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Democrats see red over final Republican reeapportionment plans — 12 seats in jeopardy

SHARE Democrats see red over final Republican reeapportionment plans — 12 seats in jeopardy

With only a few flashes of temper, a special legislative redistricting committee voted Thursday, mostly along partisan lines, to redraw the state's three U.S. House seats, 75 state House, 29 state Senate and 15 State School Board districts.

While redrawing the Senate seats went rather well — until a last-minute hitch that split Tooele County three ways, angering Democrats — the Utah House plan proved a bitter pill for members of the minority party.

"Twelve Democrats (in the House) out of 24 are eliminated or put in jeopardy" of defeat by the Republican-adopted plan, said Todd Taylor, executive director of the Utah Democratic Party.

Republicans on the Legislative Redistricting Committee adopted a "base" plan for all 75 House seats a week ago. Late into Wednesday night, House Democrats worked to modify that plan for the 30 House seats in Salt Lake County, hoping the Republicans would give in to some of their proposed changes.

House Minority Whip Patrice Arent said the "adjustments" made by Democrats didn't really affect any of the seats now held by Republicans. Instead of six sitting representatives, five of them Democrats, being lumped into the same districts in the county under the Republicans' plan, only four would have been placed together under the Democratic plan.

"If we could have (redrawn the Republican map) from scratch, it would have made a lot more sense," Arent said, adding that the original Democratic plan had few representatives pushed into the same districts.

But GOP members would hear none of the minority Democrats' changes. When Arent wanted to quiz GOP committee members on why their map made more sense — after she was grilled by some GOP representatives over her map — committee co-chairman Rep. Gerry Adair said her questions were "inappropriate."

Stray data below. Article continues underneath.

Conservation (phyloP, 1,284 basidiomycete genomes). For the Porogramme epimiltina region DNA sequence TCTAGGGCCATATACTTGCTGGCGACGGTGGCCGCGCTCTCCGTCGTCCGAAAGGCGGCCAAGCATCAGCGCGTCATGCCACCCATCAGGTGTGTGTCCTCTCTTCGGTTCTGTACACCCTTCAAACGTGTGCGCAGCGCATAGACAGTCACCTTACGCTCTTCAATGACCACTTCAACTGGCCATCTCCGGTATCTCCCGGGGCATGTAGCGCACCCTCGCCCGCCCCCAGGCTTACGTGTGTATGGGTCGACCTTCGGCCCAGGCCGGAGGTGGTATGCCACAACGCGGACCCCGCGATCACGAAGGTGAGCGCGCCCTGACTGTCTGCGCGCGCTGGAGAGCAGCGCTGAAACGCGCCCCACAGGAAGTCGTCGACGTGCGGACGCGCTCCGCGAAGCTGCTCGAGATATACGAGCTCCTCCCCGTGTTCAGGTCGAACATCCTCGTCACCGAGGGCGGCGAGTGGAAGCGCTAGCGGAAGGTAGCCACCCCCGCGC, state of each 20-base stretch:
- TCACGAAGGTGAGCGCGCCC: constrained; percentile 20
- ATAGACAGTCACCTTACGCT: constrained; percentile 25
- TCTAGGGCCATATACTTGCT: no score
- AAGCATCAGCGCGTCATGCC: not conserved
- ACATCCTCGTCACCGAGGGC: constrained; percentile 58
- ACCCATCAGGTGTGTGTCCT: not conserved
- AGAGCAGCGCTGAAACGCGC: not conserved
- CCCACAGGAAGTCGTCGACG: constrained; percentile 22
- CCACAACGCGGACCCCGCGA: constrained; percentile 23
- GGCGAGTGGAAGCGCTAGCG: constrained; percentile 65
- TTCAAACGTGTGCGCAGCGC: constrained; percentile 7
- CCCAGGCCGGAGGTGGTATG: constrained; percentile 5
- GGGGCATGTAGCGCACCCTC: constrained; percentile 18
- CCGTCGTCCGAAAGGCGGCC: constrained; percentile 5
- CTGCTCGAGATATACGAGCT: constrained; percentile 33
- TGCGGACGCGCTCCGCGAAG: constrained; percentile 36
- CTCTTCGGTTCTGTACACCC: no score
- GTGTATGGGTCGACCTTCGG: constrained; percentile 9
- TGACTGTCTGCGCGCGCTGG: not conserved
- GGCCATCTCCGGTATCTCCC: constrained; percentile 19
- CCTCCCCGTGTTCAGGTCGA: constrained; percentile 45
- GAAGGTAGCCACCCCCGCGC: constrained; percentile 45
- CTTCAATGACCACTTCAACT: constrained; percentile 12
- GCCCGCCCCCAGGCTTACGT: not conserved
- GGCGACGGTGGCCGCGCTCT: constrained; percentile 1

In the end, eight sitting representatives across the state are lumped in pairs in four new districts. And only one of those, Rep. Kory Holdaway, R-Taylorsville, is a Republican.

The pairings are: Reps. David Litvack and Scott Daniels, both D-Salt Lake; Holdaway and Rep. Cindy Beshear, D-Taylorsville; Arent, D-South Cottonwood, and Rep. Karen Morgan, D-Cottonwood Heights; and Rep. Brad King, D-Price, and Rep. Max Young, D-Moab.

In the Senate, only Sen. Ron Allen, D-Tooele, and Sen. Millie Peterson, D-West Valley, are in the same district. All current GOP senators and other Democrats are in separate districts.

Arent said the pairings aren't the only problems with the GOP plan. For example, House Minority Leader Ralph Becker, D-Salt Lake, now represents Capitol Hill. Under the GOP plan a GOP-held House seat from Davis County would come over from Bountiful to take in Capitol Hill. Becker's district would stretch from Memory Grove, up Parleys Canyon all the way to The Canyons ski resort outside of Park City. What sense does that make? asked Arent.

If the Legislature — where Republicans hold two-thirds majorities in both the House and Senate — finally adopts the committee's recommendations in a Sept. 25 special session, then come the 2002 elections at least four sitting House Democrats and one Democratic senator will be gone — unless they move out of their district and into a GOP-held district and win there. That is unlikely.

"We know you (Republicans) hold two-thirds majorities" in the Legislature," Arent said. But redistricting every 10 years "should not be a process where overall representation is shifted" by political parties. "It should not just be one party losing" because of population shifts, she said.

Republicans on the committee, as they have all along, said they redrew the lines based on what is best for the citizens, not what is best for individual lawmakers, keeping the one-man-one-vote goal paramount.

Plans for redrawing the three current U.S. House seats, a four-seat congressional plan (which could take effect if Utah wins a federal law suit seeking another seat), the 75 state House and 29 state Senate seats and the 15-member State School Board can be found on the Legislature's web site at www.le.state.ut.us.

E-MAIL: bbjr@desnews.com